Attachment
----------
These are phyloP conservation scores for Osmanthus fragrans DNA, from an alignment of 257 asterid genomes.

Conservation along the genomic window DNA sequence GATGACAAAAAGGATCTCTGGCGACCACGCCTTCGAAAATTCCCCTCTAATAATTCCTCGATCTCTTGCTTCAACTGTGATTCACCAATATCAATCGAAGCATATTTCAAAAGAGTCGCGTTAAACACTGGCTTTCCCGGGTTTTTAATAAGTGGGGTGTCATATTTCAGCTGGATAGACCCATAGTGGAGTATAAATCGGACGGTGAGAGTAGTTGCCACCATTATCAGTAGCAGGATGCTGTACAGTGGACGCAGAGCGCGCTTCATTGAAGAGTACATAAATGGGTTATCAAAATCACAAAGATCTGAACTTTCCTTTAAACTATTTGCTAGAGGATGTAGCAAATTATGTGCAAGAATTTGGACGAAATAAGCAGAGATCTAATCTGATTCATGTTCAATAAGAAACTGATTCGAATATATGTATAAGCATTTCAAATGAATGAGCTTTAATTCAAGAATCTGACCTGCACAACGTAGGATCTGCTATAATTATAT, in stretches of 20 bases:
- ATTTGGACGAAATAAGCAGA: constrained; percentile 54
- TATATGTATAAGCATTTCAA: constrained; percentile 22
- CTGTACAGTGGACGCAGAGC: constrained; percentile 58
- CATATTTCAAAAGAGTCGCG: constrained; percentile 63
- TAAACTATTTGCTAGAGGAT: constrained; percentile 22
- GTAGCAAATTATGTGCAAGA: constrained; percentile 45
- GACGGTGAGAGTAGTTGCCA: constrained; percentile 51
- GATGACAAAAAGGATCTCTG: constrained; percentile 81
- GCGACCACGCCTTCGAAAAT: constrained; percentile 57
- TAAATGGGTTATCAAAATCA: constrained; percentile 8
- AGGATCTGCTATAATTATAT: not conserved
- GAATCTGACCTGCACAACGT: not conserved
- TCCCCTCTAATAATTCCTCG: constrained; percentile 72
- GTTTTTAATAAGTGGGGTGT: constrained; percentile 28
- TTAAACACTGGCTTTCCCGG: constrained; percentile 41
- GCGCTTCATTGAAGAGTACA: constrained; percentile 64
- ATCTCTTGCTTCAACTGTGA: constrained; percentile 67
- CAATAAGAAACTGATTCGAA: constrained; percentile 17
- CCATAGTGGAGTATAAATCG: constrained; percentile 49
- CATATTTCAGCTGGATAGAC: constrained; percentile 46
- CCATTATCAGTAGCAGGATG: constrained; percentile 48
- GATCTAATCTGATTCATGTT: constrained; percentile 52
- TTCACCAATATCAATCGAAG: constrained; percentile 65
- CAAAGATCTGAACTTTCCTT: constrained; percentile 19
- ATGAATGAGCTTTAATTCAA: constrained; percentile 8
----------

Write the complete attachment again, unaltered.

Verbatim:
These are phyloP conservation scores for Osmanthus fragrans DNA, from an alignment of 257 asterid genomes.

Conservation along the genomic window DNA sequence GATGACAAAAAGGATCTCTGGCGACCACGCCTTCGAAAATTCCCCTCTAATAATTCCTCGATCTCTTGCTTCAACTGTGATTCACCAATATCAATCGAAGCATATTTCAAAAGAGTCGCGTTAAACACTGGCTTTCCCGGGTTTTTAATAAGTGGGGTGTCATATTTCAGCTGGATAGACCCATAGTGGAGTATAAATCGGACGGTGAGAGTAGTTGCCACCATTATCAGTAGCAGGATGCTGTACAGTGGACGCAGAGCGCGCTTCATTGAAGAGTACATAAATGGGTTATCAAAATCACAAAGATCTGAACTTTCCTTTAAACTATTTGCTAGAGGATGTAGCAAATTATGTGCAAGAATTTGGACGAAATAAGCAGAGATCTAATCTGATTCATGTTCAATAAGAAACTGATTCGAATATATGTATAAGCATTTCAAATGAATGAGCTTTAATTCAAGAATCTGACCTGCACAACGTAGGATCTGCTATAATTATAT, in stretches of 20 bases:
- ATTTGGACGAAATAAGCAGA: constrained; percentile 54
- TATATGTATAAGCATTTCAA: constrained; percentile 22
- CTGTACAGTGGACGCAGAGC: constrained; percentile 58
- CATATTTCAAAAGAGTCGCG: constrained; percentile 63
- TAAACTATTTGCTAGAGGAT: constrained; percentile 22
- GTAGCAAATTATGTGCAAGA: constrained; percentile 45
- GACGGTGAGAGTAGTTGCCA: constrained; percentile 51
- GATGACAAAAAGGATCTCTG: constrained; percentile 81
- GCGACCACGCCTTCGAAAAT: constrained; percentile 57
- TAAATGGGTTATCAAAATCA: constrained; percentile 8
- AGGATCTGCTATAATTATAT: not conserved
- GAATCTGACCTGCACAACGT: not conserved
- TCCCCTCTAATAATTCCTCG: constrained; percentile 72
- GTTTTTAATAAGTGGGGTGT: constrained; percentile 28
- TTAAACACTGGCTTTCCCGG: constrained; percentile 41
- GCGCTTCATTGAAGAGTACA: constrained; percentile 64
- ATCTCTTGCTTCAACTGTGA: constrained; percentile 67
- CAATAAGAAACTGATTCGAA: constrained; percentile 17
- CCATAGTGGAGTATAAATCG: constrained; percentile 49
- CATATTTCAGCTGGATAGAC: constrained; percentile 46
- CCATTATCAGTAGCAGGATG: constrained; percentile 48
- GATCTAATCTGATTCATGTT: constrained; percentile 52
- TTCACCAATATCAATCGAAG: constrained; percentile 65
- CAAAGATCTGAACTTTCCTT: constrained; percentile 19
- ATGAATGAGCTTTAATTCAA: constrained; percentile 8